Leaves ovate or oblong-ovate, up to 2{1/2} in. long, not much undulated, margined with a rather bilious shade of yellowish green.


Leaves small, mostly about 1{1/2} in. long by {1/2} to {5/8} in. wide, well armed with slender spines mostly lying in the plane of the leaf; some leaves larger and less spiny. Male. ‘Myrtifolia Aurea’ has similar leaves, but with a fairly well-marked margin of gold; its young bark is purple. In Myrtifolia Aureomaculata’ the leaves have an irregular central variegation of yellow; young bark purple.


A very distinct and pleasing sort; bark purple. Leaves especially thick and leathery, dark glossy green, 1{1/2} to 2{1/2} in. long, ovate, very regularly armed on the margin with short outstanding spines. Male. There is an attractive variant of this – ‘Ovata Aurea’ – whose leaves are narrowly margined with gold.


A dwarf kind with small, very spiny leaves, dark green, ovate, 1 to 1{3/4}in. long, the midrib much decurved, the blade also twisted. Male.


A very distinct sort, with lustrous deep green oval leaves up to 3 in. long, remarkable for the entire absence of marginal spines; the apex is sometimes spine-tipped, usually blunt. Female. In ‘Scotica Aurea’ the leaves are margined with gold. ‘Scotica Aureopicta’, a sport raised by Paul of Cheshunt, has a central blotch of yellow.

'Silver Queen'

Young wood purplish, the variegation clear and broad. Male. Also known as ‘Argentea Regina’.


Of the same type as ‘Donningtonensis’, but without the intense purple bark and purple tinge in the leaves of that variety. Male.

var. balearica (Desf.) Loes.

I. balearica Desf

The Balearic or Minorca holly, as it is called, is said to differ from the common holly only in having plane, entire or sparsely toothed leaves. The name I. a. balearica was, however, used in gardens in Loudon’s time and later for a female holly, propagated by grafting, which had yellowish green, rather thick leaves, the margins sparsely spine-toothed, not undulate but with the blade rather obliquely concave above and with the reticulations prominent beneath. Loesener accepted this holly as belonging to var. balearica, while remarking on its reticulated leaves. This holly was used in breeding the hybrid called ‘Princeps’ (see under I. altaclarensis ‘Wilsonii’) and similarly shaped leaves occur in other of the hybrids. The name I. a. balearica has also been used for hollies which are not the same as the old balearica and may be hybrids of the Altaclarensis group.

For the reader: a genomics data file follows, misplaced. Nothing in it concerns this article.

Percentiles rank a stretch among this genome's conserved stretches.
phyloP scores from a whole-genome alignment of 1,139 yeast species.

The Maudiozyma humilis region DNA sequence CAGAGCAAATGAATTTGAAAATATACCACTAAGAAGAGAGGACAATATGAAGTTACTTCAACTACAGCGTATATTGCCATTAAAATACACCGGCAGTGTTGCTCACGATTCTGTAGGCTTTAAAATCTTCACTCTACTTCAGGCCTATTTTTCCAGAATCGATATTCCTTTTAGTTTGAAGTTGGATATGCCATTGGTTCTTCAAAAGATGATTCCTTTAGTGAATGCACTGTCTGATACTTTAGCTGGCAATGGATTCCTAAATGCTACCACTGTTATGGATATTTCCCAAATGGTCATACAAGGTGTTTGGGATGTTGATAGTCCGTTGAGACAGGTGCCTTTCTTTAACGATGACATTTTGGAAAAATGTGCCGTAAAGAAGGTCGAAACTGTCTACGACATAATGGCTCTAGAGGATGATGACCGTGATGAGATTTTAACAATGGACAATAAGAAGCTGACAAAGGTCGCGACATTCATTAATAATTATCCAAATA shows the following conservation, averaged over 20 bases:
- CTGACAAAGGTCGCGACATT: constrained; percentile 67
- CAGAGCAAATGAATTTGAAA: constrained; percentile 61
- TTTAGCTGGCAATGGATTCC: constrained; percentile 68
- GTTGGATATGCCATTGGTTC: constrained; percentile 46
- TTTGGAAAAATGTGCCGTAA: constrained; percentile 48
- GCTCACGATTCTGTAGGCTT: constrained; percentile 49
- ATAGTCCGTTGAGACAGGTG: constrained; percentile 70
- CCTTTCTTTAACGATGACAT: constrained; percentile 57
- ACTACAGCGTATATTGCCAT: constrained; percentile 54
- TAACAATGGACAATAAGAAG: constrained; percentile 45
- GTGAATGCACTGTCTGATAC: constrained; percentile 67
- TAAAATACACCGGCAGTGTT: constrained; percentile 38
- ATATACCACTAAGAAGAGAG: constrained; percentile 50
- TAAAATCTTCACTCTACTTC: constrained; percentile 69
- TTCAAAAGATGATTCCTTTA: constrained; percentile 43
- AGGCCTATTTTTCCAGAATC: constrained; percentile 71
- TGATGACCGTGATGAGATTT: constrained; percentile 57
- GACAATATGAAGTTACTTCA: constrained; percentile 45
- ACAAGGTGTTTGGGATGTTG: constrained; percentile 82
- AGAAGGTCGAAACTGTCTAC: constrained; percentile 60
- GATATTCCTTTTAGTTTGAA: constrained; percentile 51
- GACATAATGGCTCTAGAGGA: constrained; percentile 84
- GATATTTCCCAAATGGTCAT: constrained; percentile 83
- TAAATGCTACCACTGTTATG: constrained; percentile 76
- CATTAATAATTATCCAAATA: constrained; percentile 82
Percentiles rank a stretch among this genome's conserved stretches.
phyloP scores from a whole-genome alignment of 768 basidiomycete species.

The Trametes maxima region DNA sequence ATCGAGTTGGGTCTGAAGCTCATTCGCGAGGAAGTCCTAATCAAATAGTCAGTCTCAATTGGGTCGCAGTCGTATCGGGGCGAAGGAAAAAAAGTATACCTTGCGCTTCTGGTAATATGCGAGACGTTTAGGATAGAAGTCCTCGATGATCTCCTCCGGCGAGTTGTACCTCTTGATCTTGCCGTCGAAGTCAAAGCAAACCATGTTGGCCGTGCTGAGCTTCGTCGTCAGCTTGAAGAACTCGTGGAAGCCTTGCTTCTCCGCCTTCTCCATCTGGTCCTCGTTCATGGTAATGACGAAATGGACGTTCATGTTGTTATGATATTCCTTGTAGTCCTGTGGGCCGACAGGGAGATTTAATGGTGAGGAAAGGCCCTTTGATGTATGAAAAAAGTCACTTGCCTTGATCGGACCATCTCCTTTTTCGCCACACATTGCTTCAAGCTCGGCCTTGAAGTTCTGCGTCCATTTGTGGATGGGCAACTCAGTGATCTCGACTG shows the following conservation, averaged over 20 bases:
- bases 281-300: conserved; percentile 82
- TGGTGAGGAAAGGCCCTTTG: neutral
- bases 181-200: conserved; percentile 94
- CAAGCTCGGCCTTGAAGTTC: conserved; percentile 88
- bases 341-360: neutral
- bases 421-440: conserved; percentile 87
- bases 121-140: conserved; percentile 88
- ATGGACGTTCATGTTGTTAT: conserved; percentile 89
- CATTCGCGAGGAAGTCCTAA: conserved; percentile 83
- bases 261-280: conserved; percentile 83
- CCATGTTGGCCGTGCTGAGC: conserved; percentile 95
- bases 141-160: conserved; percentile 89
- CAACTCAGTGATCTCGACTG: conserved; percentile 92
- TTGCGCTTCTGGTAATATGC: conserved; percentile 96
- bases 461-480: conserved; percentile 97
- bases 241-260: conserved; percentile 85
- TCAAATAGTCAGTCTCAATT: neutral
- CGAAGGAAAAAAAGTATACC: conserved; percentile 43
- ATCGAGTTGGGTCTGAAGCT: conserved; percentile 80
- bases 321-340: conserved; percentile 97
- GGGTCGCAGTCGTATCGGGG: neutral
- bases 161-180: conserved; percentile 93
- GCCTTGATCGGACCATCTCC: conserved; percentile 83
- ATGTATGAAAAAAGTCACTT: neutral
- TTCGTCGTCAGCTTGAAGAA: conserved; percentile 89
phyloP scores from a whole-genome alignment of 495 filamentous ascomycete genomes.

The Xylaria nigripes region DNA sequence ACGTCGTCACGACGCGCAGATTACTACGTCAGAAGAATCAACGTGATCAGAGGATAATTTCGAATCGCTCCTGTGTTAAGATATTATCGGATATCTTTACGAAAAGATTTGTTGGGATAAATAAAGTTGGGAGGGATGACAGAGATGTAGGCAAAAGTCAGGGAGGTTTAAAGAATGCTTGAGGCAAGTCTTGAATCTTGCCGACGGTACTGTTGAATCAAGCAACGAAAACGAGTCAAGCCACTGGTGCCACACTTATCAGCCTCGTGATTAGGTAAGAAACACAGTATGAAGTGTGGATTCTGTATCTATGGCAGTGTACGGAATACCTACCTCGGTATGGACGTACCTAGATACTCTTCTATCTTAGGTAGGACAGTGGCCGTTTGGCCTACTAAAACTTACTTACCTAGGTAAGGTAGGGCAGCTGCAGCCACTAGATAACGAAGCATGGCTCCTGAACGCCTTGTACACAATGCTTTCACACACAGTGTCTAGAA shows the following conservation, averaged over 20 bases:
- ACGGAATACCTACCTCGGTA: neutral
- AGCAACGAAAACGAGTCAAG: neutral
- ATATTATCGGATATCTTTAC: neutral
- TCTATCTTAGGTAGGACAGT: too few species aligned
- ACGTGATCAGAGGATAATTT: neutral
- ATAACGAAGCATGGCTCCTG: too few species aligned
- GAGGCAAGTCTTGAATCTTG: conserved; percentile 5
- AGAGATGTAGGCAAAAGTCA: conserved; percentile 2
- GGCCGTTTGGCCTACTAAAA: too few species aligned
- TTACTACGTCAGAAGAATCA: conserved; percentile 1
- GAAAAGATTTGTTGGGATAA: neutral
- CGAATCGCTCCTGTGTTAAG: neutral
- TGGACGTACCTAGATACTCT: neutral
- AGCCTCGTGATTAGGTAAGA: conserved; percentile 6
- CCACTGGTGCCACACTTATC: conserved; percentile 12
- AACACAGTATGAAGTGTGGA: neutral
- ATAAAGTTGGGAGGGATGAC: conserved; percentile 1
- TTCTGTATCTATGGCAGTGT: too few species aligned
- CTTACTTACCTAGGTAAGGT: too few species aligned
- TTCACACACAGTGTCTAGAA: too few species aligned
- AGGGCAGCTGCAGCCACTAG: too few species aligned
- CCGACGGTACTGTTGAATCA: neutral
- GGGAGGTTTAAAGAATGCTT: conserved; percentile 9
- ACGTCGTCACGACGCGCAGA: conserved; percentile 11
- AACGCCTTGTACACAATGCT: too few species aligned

var. chinensis Loes.

I. centrochinensis Hu

This variety, perhaps better treated as a species, differs from the European holly in having the branches of the male inflorescences one-flowered instead of three-flowered, in the very short fruit-stalks, and in the differently sculptured nutlets. It has a local distribution on the borders between Hupeh and Szechwan and was described from a specimen collected by Henry near the Ichang Gorge. Said to have been introduced by Wilson in 1901.


A compact kind, usually wider than high when young but at length developing a leader and becoming of conical habit, with a broad base. Leaves often quite without marginal spines or with only a few, dark green with a rich yellow border. Male. There is a fine example at Kew near the Stone Pine, and another in the Knap Hill nursery, where it was raised.